Corbyn And The Left After The 2017 Elections

The snap elections called by Theresa May in Britain in June and the unexpected result of a hung parliament, has increased the widespread feelings of uncertainty of where the country is going.   She emerged as prime minister of the most right wing government in modern British history following the split in the Tory Party and the result of the referendum with a vote in favour of leaving the EU. Theresa May’s gamble to increase her parliamentary majority and give her a freer hand against her critics in the Tory Party and the opposition parties in the negotiations to leave the EU (Brexit) failed . The Labour Party (LP) under Jeremy Corbyn’s inspired leadership wrested enough seats from the Tories for the latter to have to sign an agreement of understanding with the most reactionary party in parliament, the Democratic Unionist Party of Northern Ireland.  The  DUP, without a formal coalition, promised to vote for the Tories on crucial legislation to enable them to stay in power. There is a polarisation of forces politically in Britain, with the  Tory Party at the one pole and the radical left wing forces led by Corbyn at the other pole.

The neoliberal agenda driving the programs of the big capitalist governments is the only one on offer and has landed Britain in having to leave the EU in a wave of xenophobia and anti-immigrant feeling. Disaffected LP  supporters, particularly in the north of England,  who had felt betrayed by LP pro-austerity policies before the advent of Corbyn and some of whom had been caught up in the racist and anti- immigrant rhetoric of  UKIP and right wing Tories in the referendum, voted to leave the EU. Their vote mattered in the defeat of the Remain Campaign in the referendum. Theresa May’s government has adopted policies championed by UKIP and is set on doing away with the free movement of people from the EU and reducing immigration. On internal policies it is starving the NHS of funds, despite being warned by its own administrators that the NHS needs extra funding immediately to hire nurses and provide more beds. Otherwise, the NHS will face an even more severe crisis this winter than the last one. Its housing policy favours landlords pushing up rents and instead of engaging in a program for councils to build more social housing to deal with the housing crisis, it is promoting the privatisation of housing, boosting private contractors and speculators.

With a big increase in membership topping the 500 000 mark, very many of the younger generation and making it the largest political party in Europe, the LP contested the 2017 elections on an anti-austerity program  directed at reducing the huge inequality in living standards. Their election manifesto promised full employment, employment legislation abolishing zero hour contracts and ensuring a living wage for six million workers earning poverty wages. It also committed the LP to repeal anti-trade union legislation. The manifesto  promised a building program  to provide a million new homes, half of them council homes and to control private rent. It vowed to properly fund a strong public NHS and social care and to provide a national education service for all. It promised to take the railways back into public ownership and restore public ownership and control of services.  It endorsed action on climate change.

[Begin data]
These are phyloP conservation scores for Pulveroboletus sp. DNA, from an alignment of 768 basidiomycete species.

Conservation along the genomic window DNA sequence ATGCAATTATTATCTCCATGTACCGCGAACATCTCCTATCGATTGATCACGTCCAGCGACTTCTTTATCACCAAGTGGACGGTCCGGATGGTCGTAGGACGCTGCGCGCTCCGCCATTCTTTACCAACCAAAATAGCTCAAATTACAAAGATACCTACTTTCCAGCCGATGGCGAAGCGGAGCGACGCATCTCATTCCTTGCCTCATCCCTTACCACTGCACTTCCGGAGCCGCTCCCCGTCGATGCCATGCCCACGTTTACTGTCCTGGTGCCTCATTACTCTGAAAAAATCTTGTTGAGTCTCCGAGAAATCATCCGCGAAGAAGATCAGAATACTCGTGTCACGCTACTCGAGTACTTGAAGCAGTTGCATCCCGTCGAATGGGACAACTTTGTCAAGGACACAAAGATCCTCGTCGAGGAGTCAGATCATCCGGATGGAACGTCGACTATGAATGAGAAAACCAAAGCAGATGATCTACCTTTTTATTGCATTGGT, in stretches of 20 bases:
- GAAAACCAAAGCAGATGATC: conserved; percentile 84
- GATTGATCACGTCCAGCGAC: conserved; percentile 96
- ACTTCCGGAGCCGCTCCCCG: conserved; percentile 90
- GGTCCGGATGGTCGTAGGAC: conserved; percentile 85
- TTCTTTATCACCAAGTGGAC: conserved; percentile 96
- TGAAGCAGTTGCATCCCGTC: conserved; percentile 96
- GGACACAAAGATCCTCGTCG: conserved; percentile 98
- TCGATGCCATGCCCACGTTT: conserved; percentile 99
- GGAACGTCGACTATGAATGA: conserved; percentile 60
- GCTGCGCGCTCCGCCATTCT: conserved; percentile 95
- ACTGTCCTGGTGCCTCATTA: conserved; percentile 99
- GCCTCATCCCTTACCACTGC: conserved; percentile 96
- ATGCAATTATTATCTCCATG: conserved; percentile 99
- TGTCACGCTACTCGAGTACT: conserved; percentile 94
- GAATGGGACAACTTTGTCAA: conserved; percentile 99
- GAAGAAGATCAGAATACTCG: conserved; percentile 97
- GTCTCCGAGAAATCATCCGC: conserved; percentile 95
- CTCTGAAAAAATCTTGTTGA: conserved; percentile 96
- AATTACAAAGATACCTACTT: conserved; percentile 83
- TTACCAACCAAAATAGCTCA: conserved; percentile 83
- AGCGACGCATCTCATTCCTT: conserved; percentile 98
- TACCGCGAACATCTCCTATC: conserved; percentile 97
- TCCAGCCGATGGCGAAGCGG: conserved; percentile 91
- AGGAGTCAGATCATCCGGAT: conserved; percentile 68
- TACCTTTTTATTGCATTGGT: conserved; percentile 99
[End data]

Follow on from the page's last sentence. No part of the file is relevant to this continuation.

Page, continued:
The anti-austerity policy laid out in the LP manifesto constitutes a challenge to the neoliberal agenda of the EU as well as the Tory party. Contrary to the expectations of the Tories in the elections , many previously disaffected LP  supporters warmed to the LP election manifesto and voted Labour. If there had not been so much division in the LP  with the Blairite wing of the party supported by so many MPs, councillors and the party apparatus in opposition to Corbyn’s policies, the LP might well have won the election. The internal struggle in the LP, to democratise the party and for it to reflect the views of the majority of its members is ongoing. Left wing socialists outside the LP, by joining the LP can play an important part in the struggle to promote the policies championed by Corbyn.

 The LP needs to strengthen its policies on the economy, doing away with the Fiscal Credibility rule excluding borrowing for current spending in education, healthcare, etc. It needs to remove  the independence of the Bank of England. The LP will have to rethink its policy on Scottish Independence. Without supporting the right of Scotland to  independence from Britain, it will not be able to rebuild the support it previously enjoyed in Scotland. The two party system is breaking up in Britain. There are multiple parties and without an alliance with the other anti-austerity parties,  the Scottish National Party, Plaid Cymru (Wales) and the Greens it will not be able to win a majority in Parliament. The LP must commit itself to doing away with the First Past the Post System in elections and embrace Proportional  Representation. On negotiations to leave the EU , having accepted that the referendum binds the  political parties to leaving the EU, the LP must oppose the policies of the right wing Tories of a hard Brexit, building a tax haven based on low wages, a race down to the bottom for employers to exploit. It has to support an alternative Brexit, one based on remaining in the single market, retaining free movement of peoples and guaranteeing the rights of EU citizens already in Britain. It must be committed to working with the other left wing parties in the EU struggling against the neoliberal agenda pursued by the EU governments.

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